Northern Fur Seal
This is the largest of the fur seal family and was once widely hunted for its coat. This is the only fur seal in the northern hemisphere. Its well-documented migration takes it from the Bering Sea between Alaska and Siberia, where it spends the summer, to its winter destination of the northern Pacific. Populations are spread down the coasts of the Pacific, reaching Japan to the west and the extreme south of California to the east.
Male northern fur seals are much larger than females, being up to six times heavier and about 50 per cent longer. While the females tend to be grey, the males' fur is red and black.
Northern fur seals prefer cold water and spend a lot of time far out at sea, only returning to land to breed. Most of their breeding grounds are on islands in the northern Pacific. As with most seal species, the male northern fur seals arrive at the breeding grounds first and occupy a territory on the shore. The largest bulls take the best locations, usually in the middle of the beach. Females arriving to give birth move into the territory of a male. They seem to choose according to the location of the territory and the number of other females it contains, rather than by the bull’s size. At this stage, the males — called bulls - will not feed for up to two months as they battle to mate with the cows, and will lose a considerable amount of body weight. Dominant northern fur seal bulls may establish harems numbering 40 to 50 cows. The dense underfur of this species, insulating the seals from the cold, consists of 60,000 individual hairs per square centimetre (350,000 per square inch).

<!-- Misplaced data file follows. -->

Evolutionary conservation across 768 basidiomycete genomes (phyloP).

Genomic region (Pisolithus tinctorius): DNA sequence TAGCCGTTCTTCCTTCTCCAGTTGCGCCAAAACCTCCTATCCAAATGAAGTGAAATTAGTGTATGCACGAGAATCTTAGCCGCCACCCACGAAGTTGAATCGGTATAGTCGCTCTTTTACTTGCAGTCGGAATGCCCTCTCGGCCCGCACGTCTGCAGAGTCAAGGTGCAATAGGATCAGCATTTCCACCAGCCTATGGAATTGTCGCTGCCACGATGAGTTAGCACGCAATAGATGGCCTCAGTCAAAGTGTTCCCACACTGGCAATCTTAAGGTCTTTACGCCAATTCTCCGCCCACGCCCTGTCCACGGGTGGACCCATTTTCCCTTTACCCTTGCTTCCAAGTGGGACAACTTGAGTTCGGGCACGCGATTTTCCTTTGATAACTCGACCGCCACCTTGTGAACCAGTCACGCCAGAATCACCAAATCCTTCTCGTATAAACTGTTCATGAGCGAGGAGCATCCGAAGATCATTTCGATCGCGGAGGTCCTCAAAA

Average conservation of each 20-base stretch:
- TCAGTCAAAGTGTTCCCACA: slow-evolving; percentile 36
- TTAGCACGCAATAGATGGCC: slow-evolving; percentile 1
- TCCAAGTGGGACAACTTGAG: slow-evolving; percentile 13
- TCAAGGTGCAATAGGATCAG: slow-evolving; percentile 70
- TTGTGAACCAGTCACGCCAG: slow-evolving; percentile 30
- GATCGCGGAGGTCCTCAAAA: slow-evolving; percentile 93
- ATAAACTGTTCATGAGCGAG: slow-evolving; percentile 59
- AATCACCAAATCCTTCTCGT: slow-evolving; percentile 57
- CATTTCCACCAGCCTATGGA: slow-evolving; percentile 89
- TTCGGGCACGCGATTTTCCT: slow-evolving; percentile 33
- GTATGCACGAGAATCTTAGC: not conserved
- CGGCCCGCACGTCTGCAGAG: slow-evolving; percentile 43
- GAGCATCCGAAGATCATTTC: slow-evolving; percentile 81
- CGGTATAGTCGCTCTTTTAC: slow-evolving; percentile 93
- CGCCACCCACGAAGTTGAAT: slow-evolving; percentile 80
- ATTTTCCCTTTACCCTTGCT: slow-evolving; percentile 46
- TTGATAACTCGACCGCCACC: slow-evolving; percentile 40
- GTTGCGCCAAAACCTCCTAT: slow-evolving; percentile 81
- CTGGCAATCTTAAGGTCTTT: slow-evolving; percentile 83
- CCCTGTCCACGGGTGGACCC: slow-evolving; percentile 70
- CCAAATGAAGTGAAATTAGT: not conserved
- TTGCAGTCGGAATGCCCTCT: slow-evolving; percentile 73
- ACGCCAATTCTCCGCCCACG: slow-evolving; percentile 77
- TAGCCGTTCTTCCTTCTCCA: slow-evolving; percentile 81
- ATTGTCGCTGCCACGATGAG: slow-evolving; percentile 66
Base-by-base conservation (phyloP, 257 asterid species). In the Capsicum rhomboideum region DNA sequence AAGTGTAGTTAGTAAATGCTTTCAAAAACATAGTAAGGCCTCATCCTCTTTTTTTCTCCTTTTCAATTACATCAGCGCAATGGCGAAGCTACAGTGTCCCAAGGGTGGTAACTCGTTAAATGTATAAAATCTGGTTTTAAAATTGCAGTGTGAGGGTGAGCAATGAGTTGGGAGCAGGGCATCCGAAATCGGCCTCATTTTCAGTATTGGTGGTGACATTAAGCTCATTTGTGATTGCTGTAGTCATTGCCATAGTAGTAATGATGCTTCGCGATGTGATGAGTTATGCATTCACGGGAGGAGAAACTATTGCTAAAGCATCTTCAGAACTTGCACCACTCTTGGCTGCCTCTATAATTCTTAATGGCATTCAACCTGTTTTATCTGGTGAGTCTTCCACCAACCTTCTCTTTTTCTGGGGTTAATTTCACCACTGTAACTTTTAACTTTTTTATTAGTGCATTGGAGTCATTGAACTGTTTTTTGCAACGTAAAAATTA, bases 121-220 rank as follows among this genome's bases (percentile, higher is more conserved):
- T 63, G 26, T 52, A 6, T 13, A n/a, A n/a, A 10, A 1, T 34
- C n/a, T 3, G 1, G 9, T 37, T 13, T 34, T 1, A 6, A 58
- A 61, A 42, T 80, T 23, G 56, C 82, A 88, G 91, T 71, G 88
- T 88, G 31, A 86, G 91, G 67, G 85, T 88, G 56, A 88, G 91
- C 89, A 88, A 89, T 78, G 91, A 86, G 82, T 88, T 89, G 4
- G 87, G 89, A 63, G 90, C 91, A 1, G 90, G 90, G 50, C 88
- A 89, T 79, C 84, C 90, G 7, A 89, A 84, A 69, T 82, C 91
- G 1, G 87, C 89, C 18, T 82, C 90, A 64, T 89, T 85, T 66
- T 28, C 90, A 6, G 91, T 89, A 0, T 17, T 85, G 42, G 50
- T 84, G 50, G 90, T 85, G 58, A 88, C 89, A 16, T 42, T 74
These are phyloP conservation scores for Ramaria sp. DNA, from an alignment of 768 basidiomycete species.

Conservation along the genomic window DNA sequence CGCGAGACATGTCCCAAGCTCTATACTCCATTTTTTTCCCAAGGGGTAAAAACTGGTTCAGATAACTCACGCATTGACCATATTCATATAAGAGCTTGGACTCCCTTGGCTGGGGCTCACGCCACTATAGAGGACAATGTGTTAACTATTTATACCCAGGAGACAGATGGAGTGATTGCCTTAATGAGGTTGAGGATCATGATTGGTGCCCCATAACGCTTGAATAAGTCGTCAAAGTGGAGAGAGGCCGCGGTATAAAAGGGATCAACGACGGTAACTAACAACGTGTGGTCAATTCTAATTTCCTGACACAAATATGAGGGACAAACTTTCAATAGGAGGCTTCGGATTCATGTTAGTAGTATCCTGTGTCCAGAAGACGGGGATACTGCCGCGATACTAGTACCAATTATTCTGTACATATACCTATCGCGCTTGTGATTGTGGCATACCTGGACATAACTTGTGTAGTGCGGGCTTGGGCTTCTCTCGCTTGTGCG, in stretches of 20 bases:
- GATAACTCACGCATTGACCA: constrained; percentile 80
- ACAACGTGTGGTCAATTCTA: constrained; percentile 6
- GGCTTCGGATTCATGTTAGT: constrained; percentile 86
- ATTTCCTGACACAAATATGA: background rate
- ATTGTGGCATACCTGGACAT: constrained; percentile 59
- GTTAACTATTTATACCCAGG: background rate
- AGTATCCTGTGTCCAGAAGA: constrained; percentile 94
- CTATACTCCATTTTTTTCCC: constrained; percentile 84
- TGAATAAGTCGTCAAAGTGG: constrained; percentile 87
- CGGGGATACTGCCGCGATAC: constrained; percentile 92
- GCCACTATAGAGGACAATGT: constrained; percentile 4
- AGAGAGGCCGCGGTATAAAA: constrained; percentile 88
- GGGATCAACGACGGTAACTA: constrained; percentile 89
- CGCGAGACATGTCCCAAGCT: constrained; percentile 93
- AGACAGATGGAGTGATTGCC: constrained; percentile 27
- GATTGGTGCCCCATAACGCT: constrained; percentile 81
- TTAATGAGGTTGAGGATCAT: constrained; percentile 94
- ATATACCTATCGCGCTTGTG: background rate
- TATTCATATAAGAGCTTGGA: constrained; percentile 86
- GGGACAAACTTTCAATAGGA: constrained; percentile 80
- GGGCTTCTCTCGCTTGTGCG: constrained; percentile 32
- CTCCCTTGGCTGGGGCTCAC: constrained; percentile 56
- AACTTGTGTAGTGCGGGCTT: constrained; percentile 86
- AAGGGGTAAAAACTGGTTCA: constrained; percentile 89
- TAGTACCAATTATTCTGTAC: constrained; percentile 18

Distribution: Found in the northern Pacific Ocean, with its main breeding areas, called rookeries, on the Commander Pribilof and Tyuleni Islands in the Bering Sea.
Habitat: Rocky beaches.
Weight: 30 - 275 kg (66 - 606 lb); males are heavier.
Length: 140 - 210 cm (55 - 83 in).
Maturity: Females 3 - 5 years; males 5 - 6 years, but rarely mate before 10.
Gestation Period: 248 days; embryonic development starts about 4 months after mating.
Breeding: 1; weaning occurs at 26 weeks.
Diet: Piscivorous, hunting a variety of fish and squid.
Lifespan: Males up to 17 years; females up to 26 years.
Both sexes have a short muzzle, with the nose extending beyond the jaws in bulls.
Whiskers are very long — white in adults, but black in youngsters.
There is no fur on the upper surface, extending back up to the wrist joint.
Males have a thick, wide, powerful neck with a mane of longer, coarser guard hairs.
A male northern fur seal seeks to intimidate a rival first, but if fighting follows, they can bite using long, sharp canine teeth.
Females have a significantly longer lifespan than males.